The ICA warned that on current trends, shareholder revolts - such as the one against former British Gas boss Cedric Brown's 75 per cent pay rise, where demonstrators paraded a sow named Cedric - could fizzle out.
To counter the drift away from corporate democracy companies should be required to circulate shareholder resolutions at no cost to the proposers, it said in a memorandum to the Department of Trade and Industry last week.
Yet a resolution calling for direct election of its own executive was shot down in flames earlier this month after the ICA refused to circulate proxy forms among its members.
"It's one law for others and a different one for themselves," said dissident accountant Jeff Wooller. "For the Institute to make these proposals is downright hypocritical."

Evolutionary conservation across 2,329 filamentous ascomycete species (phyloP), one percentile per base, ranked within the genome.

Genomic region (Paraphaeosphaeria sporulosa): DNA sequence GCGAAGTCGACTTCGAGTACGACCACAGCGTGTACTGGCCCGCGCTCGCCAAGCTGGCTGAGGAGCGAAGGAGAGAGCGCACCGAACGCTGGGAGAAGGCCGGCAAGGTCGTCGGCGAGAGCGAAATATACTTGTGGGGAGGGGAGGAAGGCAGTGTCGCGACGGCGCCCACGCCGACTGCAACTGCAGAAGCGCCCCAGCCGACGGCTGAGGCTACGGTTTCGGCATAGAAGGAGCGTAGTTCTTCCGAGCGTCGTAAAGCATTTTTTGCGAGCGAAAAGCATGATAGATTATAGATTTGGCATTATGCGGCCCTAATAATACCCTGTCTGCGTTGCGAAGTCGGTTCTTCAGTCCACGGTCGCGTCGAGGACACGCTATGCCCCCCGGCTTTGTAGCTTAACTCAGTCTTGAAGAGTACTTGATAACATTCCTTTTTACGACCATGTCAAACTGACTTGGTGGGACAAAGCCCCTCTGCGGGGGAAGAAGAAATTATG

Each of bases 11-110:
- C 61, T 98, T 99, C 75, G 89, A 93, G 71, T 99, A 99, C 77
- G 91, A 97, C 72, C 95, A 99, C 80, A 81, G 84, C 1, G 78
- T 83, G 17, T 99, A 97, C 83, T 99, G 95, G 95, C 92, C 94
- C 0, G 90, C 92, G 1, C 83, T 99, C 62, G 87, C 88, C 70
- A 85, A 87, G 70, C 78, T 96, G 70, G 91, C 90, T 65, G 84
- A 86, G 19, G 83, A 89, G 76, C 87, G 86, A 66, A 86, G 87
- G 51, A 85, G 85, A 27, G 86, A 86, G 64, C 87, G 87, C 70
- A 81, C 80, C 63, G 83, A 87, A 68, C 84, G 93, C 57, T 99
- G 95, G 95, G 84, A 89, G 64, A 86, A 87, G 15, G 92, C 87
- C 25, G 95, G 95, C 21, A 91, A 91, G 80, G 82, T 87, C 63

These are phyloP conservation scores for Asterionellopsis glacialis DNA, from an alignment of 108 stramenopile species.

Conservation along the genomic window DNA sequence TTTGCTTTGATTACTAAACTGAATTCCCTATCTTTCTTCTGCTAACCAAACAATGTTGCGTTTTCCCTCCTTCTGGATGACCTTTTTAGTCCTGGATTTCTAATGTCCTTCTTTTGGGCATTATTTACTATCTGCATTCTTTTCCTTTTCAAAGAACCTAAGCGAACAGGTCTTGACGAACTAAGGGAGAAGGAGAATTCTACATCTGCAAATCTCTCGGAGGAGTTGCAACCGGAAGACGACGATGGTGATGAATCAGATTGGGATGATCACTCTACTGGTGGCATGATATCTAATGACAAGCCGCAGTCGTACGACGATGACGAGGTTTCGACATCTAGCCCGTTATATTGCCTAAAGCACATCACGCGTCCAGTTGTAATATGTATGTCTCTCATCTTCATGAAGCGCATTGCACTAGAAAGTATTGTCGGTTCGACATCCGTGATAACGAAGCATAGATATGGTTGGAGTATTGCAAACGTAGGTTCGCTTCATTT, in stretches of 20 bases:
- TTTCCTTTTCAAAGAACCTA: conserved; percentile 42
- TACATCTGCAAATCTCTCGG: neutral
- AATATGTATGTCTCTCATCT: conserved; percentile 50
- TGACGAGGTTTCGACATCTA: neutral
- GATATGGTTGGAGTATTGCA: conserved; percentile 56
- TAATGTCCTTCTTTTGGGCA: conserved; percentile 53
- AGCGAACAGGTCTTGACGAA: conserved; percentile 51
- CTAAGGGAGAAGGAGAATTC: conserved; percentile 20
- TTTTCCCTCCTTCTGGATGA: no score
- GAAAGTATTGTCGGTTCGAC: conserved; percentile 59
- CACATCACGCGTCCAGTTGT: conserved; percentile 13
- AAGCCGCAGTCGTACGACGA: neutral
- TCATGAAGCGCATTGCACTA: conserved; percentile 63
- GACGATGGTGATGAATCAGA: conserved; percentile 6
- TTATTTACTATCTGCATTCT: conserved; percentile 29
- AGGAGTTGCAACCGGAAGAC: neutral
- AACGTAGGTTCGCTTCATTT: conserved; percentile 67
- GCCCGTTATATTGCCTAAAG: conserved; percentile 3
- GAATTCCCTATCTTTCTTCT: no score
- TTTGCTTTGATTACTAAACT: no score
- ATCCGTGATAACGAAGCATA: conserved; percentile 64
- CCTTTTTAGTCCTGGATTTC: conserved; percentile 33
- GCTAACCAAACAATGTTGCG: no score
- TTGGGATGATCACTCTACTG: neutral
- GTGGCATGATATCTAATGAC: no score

ICA executives were not available to comment, but a spokeswoman said she did not think the stances were comparable.
In the memorandum, the institute said: "While we are not aware of any cases where requisitionists have been prevented or deterred from having a resolution circulated, this does not mean that such cases have not occurred."
The ICA made its recommendations in response to a DTI consultation document.
It fretted that because shares held in nominee accounts are all deemed to be owned by the stockbroker, and not the individuals it represents, Sids are denied the right to go to annual general meetings.
Mr Wooller also complained that the Institute is hypocritical with regard to the rules of good corporate governance. The Greenbury Committee on Top Pay recommended greater disclosure of executives' benefits packages in annual reports.
But accountants still do not know how much the bosses of their own professional organisation receive.
"The Institute should be a leader in the field of openness," he said.